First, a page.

Hackers, Students Reportedly Running Cryptocurrency Mining Operations on University Networks

Cryptocurrency Mining Operations on University Networks

Hackers, as well as students, are reportedly running cryptocurrency mining operations on the academic networks of universities. A cyber security firm has been warning universities about such activities, which could turn out to be one of the key security risks that target the sector itself.

Cyber security firm Vectra points, based on its Attacker Behavior Industry Report, out that it’s not just hackers who target university systems to run cryptocurrency mining, it’s students too who do that in a bid to make some extra money, exploiting their inside access to the academic networks.

In a blog post titled ‘The alarming surge in cryptocurrency mining on college campuses‘, Christopher Morales, who is the Head of Security Analytics at Vectra® Networks, discusses this trend in detail.

Vectra had analyzed the top five industries exhibiting cryptocurrency-mining attack behaviors, namely Higher Education, Technology, Entertainment and Leisure, Financial Services and Healthcare over a period of six months. The Vectra blog says- “An analysis by Vectra of the top five industries exhibiting cryptocurrency-mining attack behaviors from August 2017 through January 2018 shows that higher education easily surpassed the remaining four combined.”

The analysis covered a total of 246 organisations and 4.5 million connected devices; a detailed press release from Vectra press states- “Vectra today announced that the higher education sector exhibited a startling increase in potentially damaging cryptocurrency mining behaviors as part of the company’s key findings in the new 2018 RSA Conference Edition of its Attacker Behavior Industry Report…The report reveals cyberattack detections and trends from a sample of 246 opt-in enterprise customers using the Vectra Cognito platform, across 14 different industries. From August 2017 through January 2018, Cognito monitored traffic and collected metadata from more than 4.5 million devices and workloads from customer cloud, data center and enterprise environments. By analyzing this metadata, the Vectra Cognito platform detected hidden attacker behaviors and identified business risks that enabled its customers to avoid catastrophic data breaches.”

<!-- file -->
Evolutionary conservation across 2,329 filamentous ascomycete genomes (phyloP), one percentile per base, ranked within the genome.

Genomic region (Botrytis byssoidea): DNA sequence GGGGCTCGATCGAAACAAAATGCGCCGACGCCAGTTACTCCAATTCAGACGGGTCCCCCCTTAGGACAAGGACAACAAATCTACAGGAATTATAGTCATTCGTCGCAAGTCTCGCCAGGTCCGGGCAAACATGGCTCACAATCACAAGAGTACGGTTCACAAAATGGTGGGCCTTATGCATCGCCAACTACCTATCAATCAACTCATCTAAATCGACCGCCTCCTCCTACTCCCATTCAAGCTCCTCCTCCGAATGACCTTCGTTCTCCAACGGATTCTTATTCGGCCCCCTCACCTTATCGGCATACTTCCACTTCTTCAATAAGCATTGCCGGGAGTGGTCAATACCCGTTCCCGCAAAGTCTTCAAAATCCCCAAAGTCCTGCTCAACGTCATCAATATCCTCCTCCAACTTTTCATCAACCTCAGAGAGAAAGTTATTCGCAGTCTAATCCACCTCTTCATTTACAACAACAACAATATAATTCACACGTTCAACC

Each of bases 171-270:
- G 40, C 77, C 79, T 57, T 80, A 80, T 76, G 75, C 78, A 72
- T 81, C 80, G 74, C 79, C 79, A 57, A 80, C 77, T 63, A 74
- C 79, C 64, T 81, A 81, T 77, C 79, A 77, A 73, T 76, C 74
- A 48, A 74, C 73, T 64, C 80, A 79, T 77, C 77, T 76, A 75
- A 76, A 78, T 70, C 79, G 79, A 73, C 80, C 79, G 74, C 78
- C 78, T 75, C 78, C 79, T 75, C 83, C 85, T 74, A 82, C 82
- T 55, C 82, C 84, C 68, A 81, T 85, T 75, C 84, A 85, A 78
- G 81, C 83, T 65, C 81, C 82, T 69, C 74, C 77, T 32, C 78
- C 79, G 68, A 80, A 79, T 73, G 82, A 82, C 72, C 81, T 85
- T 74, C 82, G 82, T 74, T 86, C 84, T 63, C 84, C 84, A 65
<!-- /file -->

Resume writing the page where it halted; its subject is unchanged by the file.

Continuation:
The study report found that on an average, there were 165 infected devices and 1,403 malicious activities per 10,000 systems. In the higher education sector, there were 3,715 malicious events and 542 compromised devices while it was Engineering that came second, with 2,918 detections across 10,000 devices. This trend, as per Vectra, “…is primarily due to command-and-control (C&C) activity in higher education and internal reconnaissance activity in engineering.” The press release states- “C&C activity in higher education, with 2,205 detections per 10,000 devices, is four-times above the industry average of 460 detections per 10,000 devices. These early threat indicators usually precede other stages of an attack and are often associated with opportunistic botnet behaviors in higher education.”

As per the report, botnet activity is also high in higher education; Vectra had logged 151 detections, which is five times the industry average (33 detections).

Julia Sowells198 Posts

Julia Sowells has been a technology and security professional. For a decade of experience in technology, she has worked on dozens of large-scale enterprise security projects, and even writing technical articles and has worked as a technical editor for Rural Press Magazine. She now lives and works in New York, where she maintains her own consulting firm with her role as security consultant while continuing to write for Hacker Combat in her limited spare time.

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